I don't see where you find all this UI clutter when building? Pretty much everything you need is in a couple of tabs in one single menu.

 

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I don't personally care whether or not they keep adding more floaters to sprout from the Build tool, as the texture/sculptmap and color palettes do now. But somebody evidently cares about that: There's a whole initiative to re-engineer the Build floater to handle all the complexity with which it's being laden.

I do very much care that there be the ability to make more flexible and powerful tools through scripting than any viewer-side-only UI would support. Consider, for example, tools used to manipulate particles and animated textures, that would be a waste of developer time to put in the viewer.

There are, of course, other reasons for wanting script interface to these features -- notably, dynamic and interactive content -- the same reasons scripters have been so disappointed for two years now by the lack of such an interface to projected textures.  See SVC-6390 and SCR-163.

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While it'd be good to have scripting controls as well, claiming that making it so you have to script it to use it, is somehow the simpler and less confusing option sounds pretty silly.

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I'm well aware of the possibilities with scripts, but that doesn't mean a script is easier to use than the UI, even if they make the UI ten times more complicated. I would like to see control by script aswell.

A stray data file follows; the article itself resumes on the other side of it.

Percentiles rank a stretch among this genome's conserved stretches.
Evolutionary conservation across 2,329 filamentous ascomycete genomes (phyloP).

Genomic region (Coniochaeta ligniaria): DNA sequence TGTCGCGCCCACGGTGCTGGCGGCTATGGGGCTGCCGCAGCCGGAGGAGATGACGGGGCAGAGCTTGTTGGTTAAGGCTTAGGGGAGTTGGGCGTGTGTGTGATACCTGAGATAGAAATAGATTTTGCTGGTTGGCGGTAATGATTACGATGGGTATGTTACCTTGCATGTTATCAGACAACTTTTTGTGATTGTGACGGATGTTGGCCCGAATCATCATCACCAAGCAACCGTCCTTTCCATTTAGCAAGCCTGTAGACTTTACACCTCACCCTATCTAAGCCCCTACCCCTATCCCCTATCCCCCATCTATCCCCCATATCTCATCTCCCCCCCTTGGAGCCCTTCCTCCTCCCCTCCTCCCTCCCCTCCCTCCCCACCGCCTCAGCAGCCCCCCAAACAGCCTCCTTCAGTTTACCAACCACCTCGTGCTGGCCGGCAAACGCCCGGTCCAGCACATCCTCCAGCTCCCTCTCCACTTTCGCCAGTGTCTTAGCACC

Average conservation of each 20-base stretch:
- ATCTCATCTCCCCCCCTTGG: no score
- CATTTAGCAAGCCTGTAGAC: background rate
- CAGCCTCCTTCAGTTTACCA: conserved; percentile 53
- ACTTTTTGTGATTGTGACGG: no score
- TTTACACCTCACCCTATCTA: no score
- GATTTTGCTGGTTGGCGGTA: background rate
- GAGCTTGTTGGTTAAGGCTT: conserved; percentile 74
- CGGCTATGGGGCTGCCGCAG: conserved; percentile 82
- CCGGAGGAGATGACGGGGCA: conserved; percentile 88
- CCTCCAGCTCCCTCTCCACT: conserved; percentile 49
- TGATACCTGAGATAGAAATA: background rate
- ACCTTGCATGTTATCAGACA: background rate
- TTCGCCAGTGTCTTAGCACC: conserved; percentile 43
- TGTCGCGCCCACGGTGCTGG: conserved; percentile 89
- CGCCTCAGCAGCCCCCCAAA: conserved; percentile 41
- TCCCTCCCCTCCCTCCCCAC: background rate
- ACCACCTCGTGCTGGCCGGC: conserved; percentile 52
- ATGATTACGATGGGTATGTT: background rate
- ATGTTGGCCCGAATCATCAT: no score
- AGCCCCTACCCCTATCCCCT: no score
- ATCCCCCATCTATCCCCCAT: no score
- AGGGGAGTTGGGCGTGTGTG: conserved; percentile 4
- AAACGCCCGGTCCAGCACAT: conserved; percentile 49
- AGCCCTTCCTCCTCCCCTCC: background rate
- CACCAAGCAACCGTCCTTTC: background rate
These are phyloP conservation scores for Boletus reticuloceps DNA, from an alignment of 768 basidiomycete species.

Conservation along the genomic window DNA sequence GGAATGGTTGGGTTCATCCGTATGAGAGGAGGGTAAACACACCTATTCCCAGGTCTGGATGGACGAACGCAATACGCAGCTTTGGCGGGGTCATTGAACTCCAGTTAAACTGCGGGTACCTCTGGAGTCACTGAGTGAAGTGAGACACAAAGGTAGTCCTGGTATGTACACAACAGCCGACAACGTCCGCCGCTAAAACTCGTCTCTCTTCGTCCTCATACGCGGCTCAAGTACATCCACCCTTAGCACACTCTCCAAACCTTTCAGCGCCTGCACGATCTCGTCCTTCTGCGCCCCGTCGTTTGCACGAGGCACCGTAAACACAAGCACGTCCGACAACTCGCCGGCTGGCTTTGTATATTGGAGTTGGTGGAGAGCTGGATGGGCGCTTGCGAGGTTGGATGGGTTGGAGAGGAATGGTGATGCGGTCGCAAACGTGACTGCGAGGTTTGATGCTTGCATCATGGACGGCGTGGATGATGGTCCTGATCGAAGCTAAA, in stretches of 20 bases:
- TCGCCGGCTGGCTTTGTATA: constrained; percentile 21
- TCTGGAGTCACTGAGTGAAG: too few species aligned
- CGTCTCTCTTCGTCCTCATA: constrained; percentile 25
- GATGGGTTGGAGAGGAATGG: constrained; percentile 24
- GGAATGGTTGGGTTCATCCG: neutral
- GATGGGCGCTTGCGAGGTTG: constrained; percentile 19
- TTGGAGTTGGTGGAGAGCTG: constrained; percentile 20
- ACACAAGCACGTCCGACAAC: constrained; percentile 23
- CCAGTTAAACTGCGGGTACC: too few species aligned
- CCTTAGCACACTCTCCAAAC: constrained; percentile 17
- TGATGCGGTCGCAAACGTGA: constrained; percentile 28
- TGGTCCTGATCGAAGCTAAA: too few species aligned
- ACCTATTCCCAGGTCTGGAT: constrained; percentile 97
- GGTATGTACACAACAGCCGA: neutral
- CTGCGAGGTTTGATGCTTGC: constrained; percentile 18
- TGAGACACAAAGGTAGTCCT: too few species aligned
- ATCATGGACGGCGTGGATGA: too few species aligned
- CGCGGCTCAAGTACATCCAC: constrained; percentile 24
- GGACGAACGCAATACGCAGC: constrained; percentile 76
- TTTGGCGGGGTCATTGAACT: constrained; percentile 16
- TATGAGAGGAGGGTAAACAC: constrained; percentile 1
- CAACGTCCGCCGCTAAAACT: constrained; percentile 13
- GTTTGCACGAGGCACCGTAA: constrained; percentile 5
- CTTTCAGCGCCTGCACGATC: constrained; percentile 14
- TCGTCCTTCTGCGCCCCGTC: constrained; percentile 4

Particles controlled by UI would be a blessing to a lot of people. Not everybody likes the coloured text input which, although I more or less know how to use it, is nowhere as intuitive or fast as buttons one can click. Same for animated textures. People are more likely to experiment with a menu than with scripting which might frighten them.

Like stated in the other answer to your post, you must be out of your mind saying the UI is complex when you're comparing it to scripting, imperfect as the building menu may be.

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I'm not saying that the end result of having a script interface to features is that everybody has to write scripts, but that scripts can serve end users to interact with the features. The particle example wasn't to advocate everyone write llParticleSystem scripts, but rather to demonstrate one area where many are already familiar with using scripted UIs to get the results they want.